September 29, 2011
Borno State Governor, Kashim Shettima said yesterday, that a top commander of the deadly sect, Boko Haram has been arrested alongside five other members. With the arrest, a relieved Governor Shettima who confirmed it to the Associated Press said, “I believe the worst is over”.
Governor Shettima told The Associated Press in an interview at his heavily guarded office that officials believe a negotiated peace can be reached with the sect now. He, however, warned that members of the group who still continue sectarian campaign of assassination and bombings will be hunted down by the increasing military and police presence in Borno state.
“I believe the worst is over,” Shettima said, adding that five others were also arrested and are being detained. The governor did not however disclose the name of the arrested commander and his foot soldiers.
The heavy presence of the military on the streets of Maiduguri, according to Governor Shettima has reduced violence in the city, adding that intelligence gathering by military and the police led to the arrest of the man responsible for planning and orchestrating attacks around the city.
“Five others also were arrested and are being held by military and the police”, he said.
Boko Haram maintains a loose command-and-control structure, allowing different groups to operate autonomously of each other, Shettima said, noting that “they operate in some sort of cells, some sort of units that interlinked, but generally they take directive from one commander.”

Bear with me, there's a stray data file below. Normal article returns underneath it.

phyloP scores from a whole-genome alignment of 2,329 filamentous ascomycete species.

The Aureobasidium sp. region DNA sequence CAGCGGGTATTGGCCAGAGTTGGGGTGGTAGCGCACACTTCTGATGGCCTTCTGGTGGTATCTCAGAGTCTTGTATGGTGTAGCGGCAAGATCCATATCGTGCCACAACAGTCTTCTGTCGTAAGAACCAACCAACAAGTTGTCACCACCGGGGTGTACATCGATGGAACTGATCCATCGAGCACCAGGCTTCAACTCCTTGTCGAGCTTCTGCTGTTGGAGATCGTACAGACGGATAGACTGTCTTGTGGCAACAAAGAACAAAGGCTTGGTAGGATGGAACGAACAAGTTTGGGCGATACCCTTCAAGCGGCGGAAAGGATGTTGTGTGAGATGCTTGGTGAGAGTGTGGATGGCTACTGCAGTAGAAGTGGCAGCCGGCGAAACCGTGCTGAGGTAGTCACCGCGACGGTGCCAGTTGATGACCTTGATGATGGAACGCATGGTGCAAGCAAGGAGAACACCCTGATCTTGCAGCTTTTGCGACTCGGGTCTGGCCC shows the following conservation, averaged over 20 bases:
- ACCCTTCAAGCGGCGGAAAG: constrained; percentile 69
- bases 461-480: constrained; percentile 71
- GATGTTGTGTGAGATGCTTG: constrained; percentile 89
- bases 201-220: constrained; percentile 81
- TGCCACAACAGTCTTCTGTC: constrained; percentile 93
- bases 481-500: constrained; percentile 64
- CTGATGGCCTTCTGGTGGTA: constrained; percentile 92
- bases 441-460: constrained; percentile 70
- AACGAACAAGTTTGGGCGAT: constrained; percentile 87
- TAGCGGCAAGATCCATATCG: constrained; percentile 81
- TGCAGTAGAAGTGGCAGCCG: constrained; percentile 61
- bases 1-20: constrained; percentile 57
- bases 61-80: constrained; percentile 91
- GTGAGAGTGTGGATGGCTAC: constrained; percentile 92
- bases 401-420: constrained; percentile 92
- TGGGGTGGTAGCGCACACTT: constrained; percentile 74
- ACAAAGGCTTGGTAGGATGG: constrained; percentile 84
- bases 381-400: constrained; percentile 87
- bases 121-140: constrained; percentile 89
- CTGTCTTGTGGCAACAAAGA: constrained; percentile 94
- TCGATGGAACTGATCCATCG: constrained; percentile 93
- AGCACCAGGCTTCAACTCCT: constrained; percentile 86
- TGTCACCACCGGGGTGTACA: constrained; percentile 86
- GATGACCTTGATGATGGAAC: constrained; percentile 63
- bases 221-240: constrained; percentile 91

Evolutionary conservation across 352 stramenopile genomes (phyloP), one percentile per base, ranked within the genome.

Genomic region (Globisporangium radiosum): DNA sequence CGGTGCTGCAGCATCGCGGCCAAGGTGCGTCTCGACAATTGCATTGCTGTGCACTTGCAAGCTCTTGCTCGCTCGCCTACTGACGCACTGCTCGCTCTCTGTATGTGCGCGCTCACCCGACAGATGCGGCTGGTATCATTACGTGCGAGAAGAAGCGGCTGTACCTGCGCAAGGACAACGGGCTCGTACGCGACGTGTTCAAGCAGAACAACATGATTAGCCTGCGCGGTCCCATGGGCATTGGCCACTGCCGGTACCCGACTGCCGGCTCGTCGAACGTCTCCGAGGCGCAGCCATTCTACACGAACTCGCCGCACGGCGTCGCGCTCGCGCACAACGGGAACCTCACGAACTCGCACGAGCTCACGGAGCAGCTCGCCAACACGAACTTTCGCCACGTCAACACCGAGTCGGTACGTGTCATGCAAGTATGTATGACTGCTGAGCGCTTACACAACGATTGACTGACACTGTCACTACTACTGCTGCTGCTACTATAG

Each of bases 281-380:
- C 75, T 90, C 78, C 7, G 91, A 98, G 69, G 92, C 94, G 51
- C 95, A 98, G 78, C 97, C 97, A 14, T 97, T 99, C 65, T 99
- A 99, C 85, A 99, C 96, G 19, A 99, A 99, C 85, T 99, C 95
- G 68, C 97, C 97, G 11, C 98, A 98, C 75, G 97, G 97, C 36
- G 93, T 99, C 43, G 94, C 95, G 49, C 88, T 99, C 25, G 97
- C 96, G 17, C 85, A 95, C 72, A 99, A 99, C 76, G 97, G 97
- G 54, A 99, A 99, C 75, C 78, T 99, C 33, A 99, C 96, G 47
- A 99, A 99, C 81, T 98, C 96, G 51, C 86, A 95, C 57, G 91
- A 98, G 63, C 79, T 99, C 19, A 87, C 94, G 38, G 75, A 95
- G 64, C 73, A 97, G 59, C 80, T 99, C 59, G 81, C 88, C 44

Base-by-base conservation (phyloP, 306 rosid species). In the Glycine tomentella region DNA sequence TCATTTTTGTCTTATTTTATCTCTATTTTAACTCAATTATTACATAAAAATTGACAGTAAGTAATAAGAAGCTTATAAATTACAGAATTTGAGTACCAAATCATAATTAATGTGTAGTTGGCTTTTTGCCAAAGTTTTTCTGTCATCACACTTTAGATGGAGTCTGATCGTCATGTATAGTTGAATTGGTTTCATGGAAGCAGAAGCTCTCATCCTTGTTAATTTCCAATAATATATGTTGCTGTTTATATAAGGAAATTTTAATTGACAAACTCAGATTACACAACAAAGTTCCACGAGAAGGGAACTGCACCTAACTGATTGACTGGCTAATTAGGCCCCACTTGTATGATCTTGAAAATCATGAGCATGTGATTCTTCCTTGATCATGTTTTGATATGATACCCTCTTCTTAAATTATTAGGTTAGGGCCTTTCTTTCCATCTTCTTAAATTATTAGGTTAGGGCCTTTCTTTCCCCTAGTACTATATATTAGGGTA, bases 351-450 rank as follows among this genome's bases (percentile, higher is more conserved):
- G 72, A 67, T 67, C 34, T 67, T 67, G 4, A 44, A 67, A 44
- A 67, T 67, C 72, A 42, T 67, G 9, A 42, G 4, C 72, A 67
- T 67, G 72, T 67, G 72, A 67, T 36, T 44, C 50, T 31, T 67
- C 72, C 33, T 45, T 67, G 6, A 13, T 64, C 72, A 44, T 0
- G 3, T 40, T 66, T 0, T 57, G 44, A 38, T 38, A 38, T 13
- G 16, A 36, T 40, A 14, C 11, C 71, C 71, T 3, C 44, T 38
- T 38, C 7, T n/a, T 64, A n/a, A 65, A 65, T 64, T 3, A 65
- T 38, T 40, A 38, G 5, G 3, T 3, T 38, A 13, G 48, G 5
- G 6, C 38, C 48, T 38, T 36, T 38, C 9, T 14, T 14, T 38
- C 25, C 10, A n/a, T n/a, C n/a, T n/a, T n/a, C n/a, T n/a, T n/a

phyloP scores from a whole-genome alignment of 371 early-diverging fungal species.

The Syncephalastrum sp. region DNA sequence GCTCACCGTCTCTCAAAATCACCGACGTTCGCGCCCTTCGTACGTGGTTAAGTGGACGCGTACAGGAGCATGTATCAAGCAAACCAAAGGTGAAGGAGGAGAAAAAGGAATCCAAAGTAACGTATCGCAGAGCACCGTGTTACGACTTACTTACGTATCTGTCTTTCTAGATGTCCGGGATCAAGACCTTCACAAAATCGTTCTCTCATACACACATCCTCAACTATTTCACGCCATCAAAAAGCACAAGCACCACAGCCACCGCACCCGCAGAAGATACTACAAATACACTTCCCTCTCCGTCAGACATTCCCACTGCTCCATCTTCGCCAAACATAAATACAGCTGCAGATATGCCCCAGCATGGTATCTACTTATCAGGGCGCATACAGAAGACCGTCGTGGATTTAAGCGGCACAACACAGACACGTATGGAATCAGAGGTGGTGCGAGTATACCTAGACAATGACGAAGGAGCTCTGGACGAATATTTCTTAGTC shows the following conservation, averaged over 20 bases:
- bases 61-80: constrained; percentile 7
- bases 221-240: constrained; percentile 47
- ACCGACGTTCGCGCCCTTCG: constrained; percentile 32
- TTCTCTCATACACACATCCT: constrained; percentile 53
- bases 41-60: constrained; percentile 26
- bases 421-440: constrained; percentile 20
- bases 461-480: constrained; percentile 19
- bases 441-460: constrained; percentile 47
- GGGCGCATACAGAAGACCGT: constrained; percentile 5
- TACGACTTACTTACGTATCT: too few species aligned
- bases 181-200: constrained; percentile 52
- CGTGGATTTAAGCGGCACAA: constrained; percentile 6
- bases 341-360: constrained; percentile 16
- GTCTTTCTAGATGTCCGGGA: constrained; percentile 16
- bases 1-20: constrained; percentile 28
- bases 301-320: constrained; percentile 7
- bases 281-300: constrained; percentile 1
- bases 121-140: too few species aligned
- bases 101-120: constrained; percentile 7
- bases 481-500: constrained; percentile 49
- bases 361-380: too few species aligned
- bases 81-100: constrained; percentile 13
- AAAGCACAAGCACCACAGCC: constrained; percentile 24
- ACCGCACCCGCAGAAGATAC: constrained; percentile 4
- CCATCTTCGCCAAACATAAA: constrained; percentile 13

The Federal Government Committee on Boko Haram which submitted its report last Monday had recommended among others a dialogue between the government and the sect while the Sultan of Sokoto would represent the group at the talks. The committee claimed to have reached out to the sect and that its members were ready for talks with government.
The sect in its reaction the following day, however, distanced itself from the report saying its members were not ready for dialogue. Spokesman for the sect, Abu Qaqa in a telephone interview with newsmen said the group did not have any input in the report and denied that it was ready for peace talks with government. He vowed that the group will continue its attacks until its demands were met.
He added that the group was not satisfied with membership of the committee noting that those who advised the government to involve the Sultan of Sokoto did so without consulting the sect.
The demands of the sect according to him included “severe punishment for those who killed their leader, Mohammed Yusuf and other members of the sect in the July 2009 revolt.”
He said the group had also demanded that its places of worship which were destroyed in Maiduguri and other states in the country by security agents must be rebuilt as well as the release of all its members who were being detained while adequate compensation must be made for the loss of their property.